We’ve lost count of how many times insiders have accumulated shares in a company that goes on to improve markedly. On the other hand, we’d be remiss not to mention that insider sales have been known to precede tough periods for a business. So before you buy or sell SVB Financial Group (NASDAQ:SIVB), you may well want to know whether insiders have been buying or selling.
What Is Insider Selling?
It is perfectly legal for company insiders, including board members, to buy and sell stock in a company. However, such insiders must disclose their trading activities, and not trade on inside information.
We don’t think shareholders should simply follow insider transactions. But logic dictates you should pay some attention to whether insiders are buying or selling shares. For example, a Colombia University study found that ‘insiders are more likely to engage in open market purchases of their own company’s stock when the firm is about to reveal new agreements with customers and suppliers’.
SVB Financial Group Insider Transactions Over The Last Year
Over the last year, we can see that the biggest insider sale was by Christopher Edmonds-Waters for US$739k worth of shares, at about US$319 per share. So what is clear is that an insider saw fit to sell at around the current price of US$240. While their view may have changed since the sale, this is not a particularly positive fact. Arguably, insider selling at current prices should give us reason to reflect on whether the stock is fully valued at the moment.
In the last twelve months insiders netted US$2.4m for 8.14k shares sold. All up, insiders sold more shares in SVB Financial Group than they bought, over the last year. The sellers received a price of around US$300, on average. We don’t gain much confidence from insider selling near the recent share price of US$240. While some insiders have decided to take some money off the table, we wouldn’t put too much weight on this fact. You can see the insider transactions over the last year depicted in the chart below. If you click on the chart, you can see all the individual transactions, including the share price, individual, and the date!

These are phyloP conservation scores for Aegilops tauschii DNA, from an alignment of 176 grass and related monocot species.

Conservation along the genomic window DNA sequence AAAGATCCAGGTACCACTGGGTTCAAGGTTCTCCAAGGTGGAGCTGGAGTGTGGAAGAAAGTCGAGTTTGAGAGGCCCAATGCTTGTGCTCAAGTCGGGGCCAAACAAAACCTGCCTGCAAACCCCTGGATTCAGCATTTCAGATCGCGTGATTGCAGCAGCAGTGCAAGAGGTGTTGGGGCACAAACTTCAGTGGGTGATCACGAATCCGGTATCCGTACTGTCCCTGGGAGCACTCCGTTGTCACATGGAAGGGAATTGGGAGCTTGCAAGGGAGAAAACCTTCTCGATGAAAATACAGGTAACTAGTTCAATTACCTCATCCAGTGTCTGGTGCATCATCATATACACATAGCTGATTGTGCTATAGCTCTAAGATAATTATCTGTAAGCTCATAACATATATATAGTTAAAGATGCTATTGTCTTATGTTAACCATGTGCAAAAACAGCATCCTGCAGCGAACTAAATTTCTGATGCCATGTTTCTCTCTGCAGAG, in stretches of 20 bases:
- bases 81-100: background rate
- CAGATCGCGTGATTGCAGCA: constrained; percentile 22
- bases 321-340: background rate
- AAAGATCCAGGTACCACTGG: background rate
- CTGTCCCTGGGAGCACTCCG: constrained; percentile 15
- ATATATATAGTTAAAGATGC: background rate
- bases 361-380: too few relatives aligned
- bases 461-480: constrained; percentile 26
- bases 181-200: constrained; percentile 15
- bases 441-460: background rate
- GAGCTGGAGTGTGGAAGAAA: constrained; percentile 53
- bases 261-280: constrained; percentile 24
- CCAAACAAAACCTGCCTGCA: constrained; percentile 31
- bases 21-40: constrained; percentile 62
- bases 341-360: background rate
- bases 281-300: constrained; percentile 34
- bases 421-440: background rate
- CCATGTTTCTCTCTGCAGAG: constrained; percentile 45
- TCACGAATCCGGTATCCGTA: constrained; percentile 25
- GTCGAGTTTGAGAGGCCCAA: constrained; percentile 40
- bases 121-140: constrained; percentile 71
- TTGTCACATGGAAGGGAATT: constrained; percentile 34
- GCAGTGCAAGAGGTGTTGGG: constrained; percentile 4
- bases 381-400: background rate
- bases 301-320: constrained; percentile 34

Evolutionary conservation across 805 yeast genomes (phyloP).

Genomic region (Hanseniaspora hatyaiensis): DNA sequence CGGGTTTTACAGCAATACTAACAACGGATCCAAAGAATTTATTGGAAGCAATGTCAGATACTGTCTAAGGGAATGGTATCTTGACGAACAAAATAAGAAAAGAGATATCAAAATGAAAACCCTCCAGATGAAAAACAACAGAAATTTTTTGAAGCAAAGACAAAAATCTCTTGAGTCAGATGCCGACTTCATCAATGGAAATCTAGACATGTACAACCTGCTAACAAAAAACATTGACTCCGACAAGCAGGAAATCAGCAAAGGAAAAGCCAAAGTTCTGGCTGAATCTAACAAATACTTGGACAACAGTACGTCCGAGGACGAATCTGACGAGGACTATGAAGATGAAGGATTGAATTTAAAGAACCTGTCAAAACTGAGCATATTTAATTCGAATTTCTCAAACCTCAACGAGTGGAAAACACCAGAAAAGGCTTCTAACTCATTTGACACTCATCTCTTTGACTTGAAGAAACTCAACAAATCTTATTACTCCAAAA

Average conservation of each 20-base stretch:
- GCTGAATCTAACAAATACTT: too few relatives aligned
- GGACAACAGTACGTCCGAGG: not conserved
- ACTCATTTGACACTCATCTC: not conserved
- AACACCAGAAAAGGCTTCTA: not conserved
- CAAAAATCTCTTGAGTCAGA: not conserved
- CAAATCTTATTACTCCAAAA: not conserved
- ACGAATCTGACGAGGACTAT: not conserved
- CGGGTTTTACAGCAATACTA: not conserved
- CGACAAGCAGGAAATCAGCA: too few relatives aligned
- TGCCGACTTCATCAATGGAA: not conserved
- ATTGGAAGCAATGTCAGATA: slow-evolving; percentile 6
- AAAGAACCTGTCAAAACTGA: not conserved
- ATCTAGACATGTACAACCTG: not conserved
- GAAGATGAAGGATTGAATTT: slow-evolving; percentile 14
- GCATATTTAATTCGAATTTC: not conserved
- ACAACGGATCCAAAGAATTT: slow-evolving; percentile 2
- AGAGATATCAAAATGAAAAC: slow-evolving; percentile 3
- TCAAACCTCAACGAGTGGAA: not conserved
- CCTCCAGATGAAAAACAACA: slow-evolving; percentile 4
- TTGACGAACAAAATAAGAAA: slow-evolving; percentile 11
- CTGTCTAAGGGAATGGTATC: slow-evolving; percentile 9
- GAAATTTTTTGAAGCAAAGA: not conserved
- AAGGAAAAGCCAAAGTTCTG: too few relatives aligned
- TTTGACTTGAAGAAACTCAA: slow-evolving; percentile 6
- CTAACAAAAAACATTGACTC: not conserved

If you are like me, then you will not want to miss this free list of growing companies that insiders are buying.
SVB Financial Group Insiders Are Selling The Stock
The last three months saw significant insider selling at SVB Financial Group. In total, Philip Cox dumped US$148k worth of shares in that time, and we didn’t record any purchases whatsoever. In light of this it’s hard to argue that all the directors think that the shares are a bargain.
Insider Ownership of SVB Financial Group
Another way to test the alignment between the leaders of a company and other shareholders is to look at how many shares they own. Usually, the higher the insider ownership, the more likely it is that insiders will be incentivised to build the company for the long term. SVB Financial Group insiders own about US$67m worth of shares. That equates to 0.5% of the company. We’ve certainly seen higher levels of insider ownership elsewhere, but these holdings are enough to suggest alignment between insiders and the other shareholders.
So What Do The SVB Financial Group Insider Transactions Indicate?
An insider haven’t bought SVB Financial Group stock in the last three months, but they sure did sell some. And even if we look to the last year, we didn’t see any purchases. But since SVB Financial Group is profitable and growing, we’re not too worried by this. When you consider that most companies have higher levels of insider ownership, we’re a little wary. We’d certainly think twice before buying! Of course, the future is what matters most. So if you are interested in SVB Financial Group, you should check out this free report on analyst forecasts for the company.
Of course, you might find a fantastic investment by looking elsewhere. So take a peek at this free list of interesting companies.
To help readers see past the short term volatility of the financial market, we aim to bring you a long-term focused research analysis purely driven by fundamental data. Note that our analysis does not factor in the latest price-sensitive company announcements.
The author is an independent contributor and at the time of publication had no position in the stocks mentioned. For errors that warrant correction please contact the editor at email@example.com.